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From Jim Azeltine <>
Subject Re: Problem with production deployment of Eclipse developed WS client
Date Thu, 15 Dec 2005 20:06:13 GMT
I modified the original service to return different data. I initially tried just overwriting
the classes, but that did not do it. The service returned the original data (which was hardcoded
for testing).
  Next, I undeployed the service, verified that it was no longer available, and overwrote
the classes. I redeployed the service. It still returned the original data.
  Then I took a more extreme step, I removed the directory that held the classes that provide
the service, and it still worked! I can only assume from all this that it is being cached,
I just need to keep that in mind now.
  I should also say that I am developing all this with Eclipse 3.1 with the WTP plugins, and
deploying it to Tomcat on the Sun server after transport via FTP. I am hoping at some point
to get it set up so I can do the deployment to the Sun server from Eclipse, but that is for
another day (I have experience with remote deployment with Ant, just not under Eclipse).
  I know now that the original problem was caused somehow because the app was generated with
Eclipse. For some reason, it had included localhost:8080 in there the first time, but with
the current deployment, it did not. I do not know what I might have done differently the first
  The only reason I changed it in the first place is because I am fighting another problem
not directly related to Axis. I need to access data on another server that does not have a
webserver running. I have an RMI server and process running in that machine, but I cannot
seem to get around the "Connection refused" error when the webservice code attempts to access
the local RMI port. How does one go about providing SocketPermission for an Axis process like
you can from the command line?
Jim Azeltine
Sr. Software Engineer
Davanum Srinivas <> wrote:
  things get "stuck"? you mean the original service is not undeployed?
what are the symptoms?

-- dims

On 12/15/05, Jim Azeltine wrote:
> Thanks for the response dims, I know you are a busy guy! 8)
> I actually did that, and it was correct. I have corrected part of the
> problem. It appears that in an Apache/Tomcat environment running on Sun (I
> forgot to mention it is Axis 1.2.1 I am using), things get "stuck". I had to
> undeploy the service, rip the entire client out, restart Apache & Tomcat,
> upload everything again, perform deployment, restart Apache & Tomcat AGAIN.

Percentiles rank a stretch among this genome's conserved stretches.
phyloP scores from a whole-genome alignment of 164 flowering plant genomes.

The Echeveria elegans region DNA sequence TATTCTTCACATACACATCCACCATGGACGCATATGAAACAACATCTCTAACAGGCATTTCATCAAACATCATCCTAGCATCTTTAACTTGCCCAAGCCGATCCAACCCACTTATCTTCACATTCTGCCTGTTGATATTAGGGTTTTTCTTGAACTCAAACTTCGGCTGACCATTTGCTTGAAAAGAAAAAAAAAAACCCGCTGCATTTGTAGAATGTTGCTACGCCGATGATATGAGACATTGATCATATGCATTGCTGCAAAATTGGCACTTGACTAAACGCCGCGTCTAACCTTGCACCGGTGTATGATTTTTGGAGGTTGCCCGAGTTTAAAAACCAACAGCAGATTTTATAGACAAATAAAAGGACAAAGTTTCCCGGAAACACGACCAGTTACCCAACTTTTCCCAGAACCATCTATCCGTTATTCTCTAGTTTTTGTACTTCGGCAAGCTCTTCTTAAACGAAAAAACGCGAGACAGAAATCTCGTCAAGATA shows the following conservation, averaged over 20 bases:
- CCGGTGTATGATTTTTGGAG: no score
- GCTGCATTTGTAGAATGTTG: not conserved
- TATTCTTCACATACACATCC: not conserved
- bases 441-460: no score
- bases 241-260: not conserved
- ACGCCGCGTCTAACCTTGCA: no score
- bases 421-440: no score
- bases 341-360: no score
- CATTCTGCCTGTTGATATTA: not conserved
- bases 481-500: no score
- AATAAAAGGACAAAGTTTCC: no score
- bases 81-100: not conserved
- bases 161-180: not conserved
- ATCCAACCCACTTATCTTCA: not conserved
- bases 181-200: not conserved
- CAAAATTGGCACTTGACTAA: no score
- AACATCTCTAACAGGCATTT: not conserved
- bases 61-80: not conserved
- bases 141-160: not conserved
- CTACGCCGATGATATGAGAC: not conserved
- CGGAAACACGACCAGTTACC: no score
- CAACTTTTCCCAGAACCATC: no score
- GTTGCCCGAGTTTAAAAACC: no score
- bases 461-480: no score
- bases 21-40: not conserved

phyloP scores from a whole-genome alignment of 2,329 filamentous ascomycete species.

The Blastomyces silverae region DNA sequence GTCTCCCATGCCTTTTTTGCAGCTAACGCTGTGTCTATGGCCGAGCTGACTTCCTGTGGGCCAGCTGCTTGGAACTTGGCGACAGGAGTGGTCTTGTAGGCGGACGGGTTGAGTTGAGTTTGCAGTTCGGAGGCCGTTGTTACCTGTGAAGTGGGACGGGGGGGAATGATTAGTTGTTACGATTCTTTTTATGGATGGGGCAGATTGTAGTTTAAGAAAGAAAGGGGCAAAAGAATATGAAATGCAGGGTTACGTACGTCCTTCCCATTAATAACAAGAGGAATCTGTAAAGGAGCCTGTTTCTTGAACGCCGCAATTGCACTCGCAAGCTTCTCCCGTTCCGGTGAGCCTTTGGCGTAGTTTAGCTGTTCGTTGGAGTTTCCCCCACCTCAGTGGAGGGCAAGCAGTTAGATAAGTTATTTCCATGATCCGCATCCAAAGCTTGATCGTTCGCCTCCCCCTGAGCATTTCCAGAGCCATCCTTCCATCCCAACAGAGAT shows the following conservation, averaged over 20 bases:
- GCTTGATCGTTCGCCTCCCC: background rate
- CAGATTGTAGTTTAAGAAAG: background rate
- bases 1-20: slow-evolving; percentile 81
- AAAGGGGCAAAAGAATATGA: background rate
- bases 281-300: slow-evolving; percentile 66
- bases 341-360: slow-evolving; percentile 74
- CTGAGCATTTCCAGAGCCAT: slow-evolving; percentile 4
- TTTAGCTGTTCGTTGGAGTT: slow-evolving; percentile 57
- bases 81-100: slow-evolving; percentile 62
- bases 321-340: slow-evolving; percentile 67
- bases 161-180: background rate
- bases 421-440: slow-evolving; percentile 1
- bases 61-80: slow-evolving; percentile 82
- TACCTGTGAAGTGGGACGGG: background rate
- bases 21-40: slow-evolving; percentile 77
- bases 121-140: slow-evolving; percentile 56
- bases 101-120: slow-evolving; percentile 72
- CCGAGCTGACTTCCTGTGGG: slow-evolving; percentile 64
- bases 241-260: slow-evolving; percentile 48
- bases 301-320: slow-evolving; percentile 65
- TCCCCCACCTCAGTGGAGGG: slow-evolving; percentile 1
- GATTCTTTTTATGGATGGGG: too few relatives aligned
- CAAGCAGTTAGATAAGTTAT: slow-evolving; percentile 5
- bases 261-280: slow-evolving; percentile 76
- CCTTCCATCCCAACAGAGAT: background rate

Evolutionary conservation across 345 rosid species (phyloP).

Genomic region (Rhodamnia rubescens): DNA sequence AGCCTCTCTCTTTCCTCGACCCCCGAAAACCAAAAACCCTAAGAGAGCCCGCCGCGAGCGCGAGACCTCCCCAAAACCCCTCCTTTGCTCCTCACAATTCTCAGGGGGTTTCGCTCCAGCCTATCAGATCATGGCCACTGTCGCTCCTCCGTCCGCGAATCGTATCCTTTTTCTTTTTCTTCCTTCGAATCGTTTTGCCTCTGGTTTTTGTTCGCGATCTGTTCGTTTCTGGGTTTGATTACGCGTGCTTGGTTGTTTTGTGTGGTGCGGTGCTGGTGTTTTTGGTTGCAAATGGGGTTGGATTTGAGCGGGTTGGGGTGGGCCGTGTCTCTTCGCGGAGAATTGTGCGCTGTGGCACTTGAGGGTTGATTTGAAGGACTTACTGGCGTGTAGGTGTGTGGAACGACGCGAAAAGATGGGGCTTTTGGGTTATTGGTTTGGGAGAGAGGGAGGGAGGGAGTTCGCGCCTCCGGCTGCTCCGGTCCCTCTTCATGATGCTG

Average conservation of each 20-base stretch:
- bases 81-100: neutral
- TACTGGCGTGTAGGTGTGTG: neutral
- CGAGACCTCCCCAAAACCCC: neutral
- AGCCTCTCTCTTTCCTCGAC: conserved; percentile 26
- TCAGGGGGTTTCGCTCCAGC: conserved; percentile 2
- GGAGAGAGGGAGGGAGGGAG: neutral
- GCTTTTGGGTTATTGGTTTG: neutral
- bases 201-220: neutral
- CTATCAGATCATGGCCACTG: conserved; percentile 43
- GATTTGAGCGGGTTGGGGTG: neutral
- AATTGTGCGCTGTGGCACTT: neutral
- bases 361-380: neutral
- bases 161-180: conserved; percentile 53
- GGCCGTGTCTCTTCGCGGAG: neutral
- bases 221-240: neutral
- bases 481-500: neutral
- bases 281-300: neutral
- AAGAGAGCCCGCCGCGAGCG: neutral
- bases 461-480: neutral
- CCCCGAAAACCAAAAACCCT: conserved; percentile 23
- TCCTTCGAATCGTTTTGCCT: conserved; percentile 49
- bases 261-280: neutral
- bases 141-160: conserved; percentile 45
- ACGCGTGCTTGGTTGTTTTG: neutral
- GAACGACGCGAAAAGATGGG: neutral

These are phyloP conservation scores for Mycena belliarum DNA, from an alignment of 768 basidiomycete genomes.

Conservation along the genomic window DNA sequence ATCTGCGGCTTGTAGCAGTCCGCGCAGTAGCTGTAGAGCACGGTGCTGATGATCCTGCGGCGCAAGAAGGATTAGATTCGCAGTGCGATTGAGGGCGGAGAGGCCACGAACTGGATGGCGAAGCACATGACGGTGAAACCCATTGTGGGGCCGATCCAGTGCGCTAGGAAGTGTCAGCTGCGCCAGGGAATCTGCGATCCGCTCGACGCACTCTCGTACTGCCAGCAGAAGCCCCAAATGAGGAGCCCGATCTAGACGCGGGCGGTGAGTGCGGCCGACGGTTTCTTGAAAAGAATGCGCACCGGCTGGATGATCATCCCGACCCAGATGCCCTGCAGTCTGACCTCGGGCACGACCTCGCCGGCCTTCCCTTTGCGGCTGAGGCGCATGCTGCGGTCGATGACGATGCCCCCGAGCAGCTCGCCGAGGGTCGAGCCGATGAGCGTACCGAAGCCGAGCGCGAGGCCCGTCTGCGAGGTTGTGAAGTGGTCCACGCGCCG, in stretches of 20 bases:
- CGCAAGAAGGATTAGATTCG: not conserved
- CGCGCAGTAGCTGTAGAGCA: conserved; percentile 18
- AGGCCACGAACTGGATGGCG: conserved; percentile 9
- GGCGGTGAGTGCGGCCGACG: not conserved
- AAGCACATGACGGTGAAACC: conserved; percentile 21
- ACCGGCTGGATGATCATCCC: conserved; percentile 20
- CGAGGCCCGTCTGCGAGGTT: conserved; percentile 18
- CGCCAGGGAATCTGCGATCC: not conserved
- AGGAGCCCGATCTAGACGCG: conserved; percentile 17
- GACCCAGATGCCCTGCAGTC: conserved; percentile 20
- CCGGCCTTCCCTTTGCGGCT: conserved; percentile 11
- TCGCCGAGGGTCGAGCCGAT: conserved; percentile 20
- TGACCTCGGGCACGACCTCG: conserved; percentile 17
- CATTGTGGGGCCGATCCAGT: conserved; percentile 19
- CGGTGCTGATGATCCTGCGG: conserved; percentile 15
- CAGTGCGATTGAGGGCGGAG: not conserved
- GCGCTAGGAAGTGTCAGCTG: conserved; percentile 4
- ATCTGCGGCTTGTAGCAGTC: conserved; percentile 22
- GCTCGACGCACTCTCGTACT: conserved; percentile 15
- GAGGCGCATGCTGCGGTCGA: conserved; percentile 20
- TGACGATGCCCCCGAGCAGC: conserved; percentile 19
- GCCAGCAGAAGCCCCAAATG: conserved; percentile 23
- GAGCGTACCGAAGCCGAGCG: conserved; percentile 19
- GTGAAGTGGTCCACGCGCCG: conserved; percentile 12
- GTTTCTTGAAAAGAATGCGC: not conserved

> Now the endpoint address is correct. The original webservice class is still
> "stuck" in there somewhere though. I even deleted the entire directory tree
> that holds the POJO class, and it still works. How is that possible? The
> only assumption I can make is that the JSP compiler must be putting a copy
> of it somewhere, and it is not getting updated.
> Jim Azeltine
> Sr. Software Engineer
> Davanum Srinivas wrote:
> check the WSDL you used to generate the original client code :) look
> for soap:address
> -- dims
> On 12/14/05, Jim Azeltine wrote:
> > I have made lots of good progress with web services thanks to this list. I
> > have Eclipse 3.1 with the WTP plugins installed and working. Using Tomcat
> > and JDK 1.4.2_08 in my development workstation. The roadblock at
> > this point is that the target production environment is on server running
> > Solaris 5.9, Apache 1.3, and Tomcat 4.1.29, and this server is behind a
> > firewall. I am accessing the client webpage from inside the firewall as I
> am
> > connected via VPN.
> > When a functional (in the development environment) Eclipse generated
> client
> > is deployed to the server, it does not work as expected. I successfully
> > deployed the service, and installed the client class es and the jsp files
> in
> > the server.
> > The client page will come up, the getEndpoint() method returns the wrong
> > value! The Tomcat instance is set up to listen on port 8921, but the
> server
> > and port are wrong in the response, localhost:8080 instead of the corr ect
> > server and port. This initially made me think the service did not work, as
> I
> > got "ConnectException: Connection refused". Once I realized the endpoint
> was
> > wrong and used the setEndpoint() method to set the correct value, the
> > service works. So the question is why does the following call in the init
> > method of the proxy class return the wrong value?
> > _endpoint =
> >
> (String)((javax.xml.rpc.Stub)testClass)._getProperty("javax.xml.rpc.service.endpoint.address");
> >
> > Jim Azeltine
> > Sr. Software Engineer
> > SAIC
> --
> Davanum Srinivas :

Davanum Srinivas :


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